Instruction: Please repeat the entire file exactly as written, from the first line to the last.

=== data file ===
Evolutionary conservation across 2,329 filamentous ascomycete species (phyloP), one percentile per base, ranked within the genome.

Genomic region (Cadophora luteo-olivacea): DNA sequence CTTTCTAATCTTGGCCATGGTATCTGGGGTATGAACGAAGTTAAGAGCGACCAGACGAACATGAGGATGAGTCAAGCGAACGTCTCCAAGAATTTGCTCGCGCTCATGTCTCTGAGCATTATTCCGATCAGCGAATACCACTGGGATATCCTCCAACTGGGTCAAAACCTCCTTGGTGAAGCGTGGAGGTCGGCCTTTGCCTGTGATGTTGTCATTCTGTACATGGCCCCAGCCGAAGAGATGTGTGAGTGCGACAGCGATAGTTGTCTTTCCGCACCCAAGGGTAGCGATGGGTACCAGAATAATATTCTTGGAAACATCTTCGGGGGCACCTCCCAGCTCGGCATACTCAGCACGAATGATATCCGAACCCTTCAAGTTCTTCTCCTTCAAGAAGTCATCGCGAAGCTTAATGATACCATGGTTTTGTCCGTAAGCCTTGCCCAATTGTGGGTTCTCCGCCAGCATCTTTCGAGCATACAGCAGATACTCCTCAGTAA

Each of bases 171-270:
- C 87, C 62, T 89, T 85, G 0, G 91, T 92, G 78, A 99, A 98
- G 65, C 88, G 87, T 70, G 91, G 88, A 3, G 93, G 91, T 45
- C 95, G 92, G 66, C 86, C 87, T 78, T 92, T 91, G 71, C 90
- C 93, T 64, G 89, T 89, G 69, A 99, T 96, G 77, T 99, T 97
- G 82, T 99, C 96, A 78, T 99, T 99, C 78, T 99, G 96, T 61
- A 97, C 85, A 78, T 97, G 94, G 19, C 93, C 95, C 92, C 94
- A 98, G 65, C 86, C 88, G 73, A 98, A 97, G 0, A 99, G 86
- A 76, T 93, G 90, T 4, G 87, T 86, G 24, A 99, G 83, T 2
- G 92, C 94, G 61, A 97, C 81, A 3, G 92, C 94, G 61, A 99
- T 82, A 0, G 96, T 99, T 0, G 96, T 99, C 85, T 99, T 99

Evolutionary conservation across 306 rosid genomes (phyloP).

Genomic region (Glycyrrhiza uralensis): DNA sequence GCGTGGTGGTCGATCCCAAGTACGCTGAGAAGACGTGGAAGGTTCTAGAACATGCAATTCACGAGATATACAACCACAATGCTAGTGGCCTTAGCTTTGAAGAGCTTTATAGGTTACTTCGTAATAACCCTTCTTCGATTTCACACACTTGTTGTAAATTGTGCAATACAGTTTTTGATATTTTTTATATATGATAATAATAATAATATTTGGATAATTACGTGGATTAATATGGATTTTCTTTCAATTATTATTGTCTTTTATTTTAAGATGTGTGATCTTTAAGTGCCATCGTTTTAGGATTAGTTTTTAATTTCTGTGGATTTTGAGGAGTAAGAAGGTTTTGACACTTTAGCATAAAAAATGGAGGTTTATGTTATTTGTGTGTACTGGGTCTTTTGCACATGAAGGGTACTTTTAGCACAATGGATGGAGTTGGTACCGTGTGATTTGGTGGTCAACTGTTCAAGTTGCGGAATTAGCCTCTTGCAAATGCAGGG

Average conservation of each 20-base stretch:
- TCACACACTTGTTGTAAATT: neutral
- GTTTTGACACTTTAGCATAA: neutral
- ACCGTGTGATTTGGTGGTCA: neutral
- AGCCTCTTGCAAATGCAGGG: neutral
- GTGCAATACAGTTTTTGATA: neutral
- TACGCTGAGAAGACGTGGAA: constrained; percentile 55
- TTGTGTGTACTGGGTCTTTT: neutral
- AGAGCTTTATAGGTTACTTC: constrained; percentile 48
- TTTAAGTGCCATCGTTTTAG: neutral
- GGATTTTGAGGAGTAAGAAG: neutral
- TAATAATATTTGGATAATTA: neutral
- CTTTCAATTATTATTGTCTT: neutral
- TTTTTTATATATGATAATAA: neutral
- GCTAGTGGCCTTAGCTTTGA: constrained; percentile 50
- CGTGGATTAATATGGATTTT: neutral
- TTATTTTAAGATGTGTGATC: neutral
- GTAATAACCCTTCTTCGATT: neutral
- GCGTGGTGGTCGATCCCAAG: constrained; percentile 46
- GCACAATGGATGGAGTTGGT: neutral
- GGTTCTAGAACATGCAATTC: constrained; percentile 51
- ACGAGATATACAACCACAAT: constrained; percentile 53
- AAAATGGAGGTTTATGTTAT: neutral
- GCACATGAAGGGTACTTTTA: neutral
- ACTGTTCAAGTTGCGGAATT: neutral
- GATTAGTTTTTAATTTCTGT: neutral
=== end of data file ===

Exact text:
Evolutionary conservation across 2,329 filamentous ascomycete species (phyloP), one percentile per base, ranked within the genome.

Genomic region (Cadophora luteo-olivacea): DNA sequence CTTTCTAATCTTGGCCATGGTATCTGGGGTATGAACGAAGTTAAGAGCGACCAGACGAACATGAGGATGAGTCAAGCGAACGTCTCCAAGAATTTGCTCGCGCTCATGTCTCTGAGCATTATTCCGATCAGCGAATACCACTGGGATATCCTCCAACTGGGTCAAAACCTCCTTGGTGAAGCGTGGAGGTCGGCCTTTGCCTGTGATGTTGTCATTCTGTACATGGCCCCAGCCGAAGAGATGTGTGAGTGCGACAGCGATAGTTGTCTTTCCGCACCCAAGGGTAGCGATGGGTACCAGAATAATATTCTTGGAAACATCTTCGGGGGCACCTCCCAGCTCGGCATACTCAGCACGAATGATATCCGAACCCTTCAAGTTCTTCTCCTTCAAGAAGTCATCGCGAAGCTTAATGATACCATGGTTTTGTCCGTAAGCCTTGCCCAATTGTGGGTTCTCCGCCAGCATCTTTCGAGCATACAGCAGATACTCCTCAGTAA

Each of bases 171-270:
- C 87, C 62, T 89, T 85, G 0, G 91, T 92, G 78, A 99, A 98
- G 65, C 88, G 87, T 70, G 91, G 88, A 3, G 93, G 91, T 45
- C 95, G 92, G 66, C 86, C 87, T 78, T 92, T 91, G 71, C 90
- C 93, T 64, G 89, T 89, G 69, A 99, T 96, G 77, T 99, T 97
- G 82, T 99, C 96, A 78, T 99, T 99, C 78, T 99, G 96, T 61
- A 97, C 85, A 78, T 97, G 94, G 19, C 93, C 95, C 92, C 94
- A 98, G 65, C 86, C 88, G 73, A 98, A 97, G 0, A 99, G 86
- A 76, T 93, G 90, T 4, G 87, T 86, G 24, A 99, G 83, T 2
- G 92, C 94, G 61, A 97, C 81, A 3, G 92, C 94, G 61, A 99
- T 82, A 0, G 96, T 99, T 0, G 96, T 99, C 85, T 99, T 99

Evolutionary conservation across 306 rosid genomes (phyloP).

Genomic region (Glycyrrhiza uralensis): DNA sequence GCGTGGTGGTCGATCCCAAGTACGCTGAGAAGACGTGGAAGGTTCTAGAACATGCAATTCACGAGATATACAACCACAATGCTAGTGGCCTTAGCTTTGAAGAGCTTTATAGGTTACTTCGTAATAACCCTTCTTCGATTTCACACACTTGTTGTAAATTGTGCAATACAGTTTTTGATATTTTTTATATATGATAATAATAATAATATTTGGATAATTACGTGGATTAATATGGATTTTCTTTCAATTATTATTGTCTTTTATTTTAAGATGTGTGATCTTTAAGTGCCATCGTTTTAGGATTAGTTTTTAATTTCTGTGGATTTTGAGGAGTAAGAAGGTTTTGACACTTTAGCATAAAAAATGGAGGTTTATGTTATTTGTGTGTACTGGGTCTTTTGCACATGAAGGGTACTTTTAGCACAATGGATGGAGTTGGTACCGTGTGATTTGGTGGTCAACTGTTCAAGTTGCGGAATTAGCCTCTTGCAAATGCAGGG

Average conservation of each 20-base stretch:
- TCACACACTTGTTGTAAATT: neutral
- GTTTTGACACTTTAGCATAA: neutral
- ACCGTGTGATTTGGTGGTCA: neutral
- AGCCTCTTGCAAATGCAGGG: neutral
- GTGCAATACAGTTTTTGATA: neutral
- TACGCTGAGAAGACGTGGAA: constrained; percentile 55
- TTGTGTGTACTGGGTCTTTT: neutral
- AGAGCTTTATAGGTTACTTC: constrained; percentile 48
- TTTAAGTGCCATCGTTTTAG: neutral
- GGATTTTGAGGAGTAAGAAG: neutral
- TAATAATATTTGGATAATTA: neutral
- CTTTCAATTATTATTGTCTT: neutral
- TTTTTTATATATGATAATAA: neutral
- GCTAGTGGCCTTAGCTTTGA: constrained; percentile 50
- CGTGGATTAATATGGATTTT: neutral
- TTATTTTAAGATGTGTGATC: neutral
- GTAATAACCCTTCTTCGATT: neutral
- GCGTGGTGGTCGATCCCAAG: constrained; percentile 46
- GCACAATGGATGGAGTTGGT: neutral
- GGTTCTAGAACATGCAATTC: constrained; percentile 51
- ACGAGATATACAACCACAAT: constrained; percentile 53
- AAAATGGAGGTTTATGTTAT: neutral
- GCACATGAAGGGTACTTTTA: neutral
- ACTGTTCAAGTTGCGGAATT: neutral
- GATTAGTTTTTAATTTCTGT: neutral